Sources said Kim ordered the military to complete preparations for a war by 2013, but the deadline was extended one year. This year was declared as the “year of a great war for unification,” the sources said.
“After Kim took power, the North conducted a series of long-range missile firings and carried out its third nuclear test. It also developed new weapons and reinforced military drills,” a government official said. “While Kim Jong-il mobilized the military to rebuild the economy, Kim Jong-un ordered massive military drills frequently and bolstered arms capabilities because of this new war plan.”
North Korea’s third nuclear test was in February 2013, and last year it carried out 18 test firings of 108 missiles. A military exercise also took place to prepare all front-line units to occupy the South’s guard posts at the border. An airborne drill was carried out with 12,000 special forces and an AN-2 low-altitude parachute drop aircraft.
The latest Defense White Paper by the South, released on Tuesday, also illustrated the North’s concentrated investments in asymmetric capabilities.
Military and intelligence officials said the young ruler in Pyongyang has concluded that his impoverished Communist country cannot win a war against the advanced capabilities of the South-U.S. Combined Forces with conventional troops.
“An arms race became impossible for the North since the mid-1990s due to its perennial economic hardships,” a senior South Korean military official said. “It turned to a strategy of beefing up its asymmetric capabilities because they are less costly, but far much more effective.”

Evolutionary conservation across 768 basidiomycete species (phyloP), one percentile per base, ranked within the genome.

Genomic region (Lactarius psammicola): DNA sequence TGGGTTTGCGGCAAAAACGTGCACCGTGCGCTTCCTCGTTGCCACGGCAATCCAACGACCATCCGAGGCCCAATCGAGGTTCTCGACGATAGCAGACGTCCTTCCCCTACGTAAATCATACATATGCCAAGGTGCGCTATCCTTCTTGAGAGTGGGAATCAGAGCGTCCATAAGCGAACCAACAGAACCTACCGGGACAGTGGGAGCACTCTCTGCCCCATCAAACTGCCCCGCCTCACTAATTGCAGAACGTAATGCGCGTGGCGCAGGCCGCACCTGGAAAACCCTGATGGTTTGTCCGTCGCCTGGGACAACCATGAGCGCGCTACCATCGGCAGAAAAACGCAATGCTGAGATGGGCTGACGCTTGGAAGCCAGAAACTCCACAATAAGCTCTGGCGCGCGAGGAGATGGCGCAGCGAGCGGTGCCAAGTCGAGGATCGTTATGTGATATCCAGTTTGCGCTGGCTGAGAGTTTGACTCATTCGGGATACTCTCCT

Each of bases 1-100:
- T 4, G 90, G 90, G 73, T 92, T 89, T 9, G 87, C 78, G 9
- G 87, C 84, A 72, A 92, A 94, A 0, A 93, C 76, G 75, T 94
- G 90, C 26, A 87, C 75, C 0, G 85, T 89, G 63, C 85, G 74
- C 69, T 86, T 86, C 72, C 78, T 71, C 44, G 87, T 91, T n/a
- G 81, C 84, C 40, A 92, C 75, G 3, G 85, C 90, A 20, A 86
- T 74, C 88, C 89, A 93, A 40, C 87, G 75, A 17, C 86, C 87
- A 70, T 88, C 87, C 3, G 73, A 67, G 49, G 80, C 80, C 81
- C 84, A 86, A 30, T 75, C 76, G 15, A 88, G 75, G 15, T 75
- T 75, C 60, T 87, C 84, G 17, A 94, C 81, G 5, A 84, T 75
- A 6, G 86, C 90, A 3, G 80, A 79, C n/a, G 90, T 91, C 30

Another intelligence official told the JoongAng Ilbo that the new war plan was an outcome of analyzing the latest U.S. military operations. “The North did thorough analyses of the wars in Iraq and Afghanistan,” the source said. “It concluded that it won’t have a chance if a war drags on. To end it quickly, Pyongyang reached a decision that asymmetric warfare is the only answer, despite the pressures and condemnations of the international community.”
The young ruler’s aggressive investment in asymmetric capabilities may have a domestic purpose, other experts said.
“As a new leader, Kim is trying to boost the morale of the people,” said Shin In-kyun, head of the private think tank Korea Defense Network. “By showing off nuclear weapons and missiles, he probably intended to present a rosy picture to the people that the North can stop a U.S. invasion.”
BY JEONG YONG-SOO, SER MYO-JA [firstname.lastname@example.org]
David S. Maxwell
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Edmund A. Walsh School of Foreign Service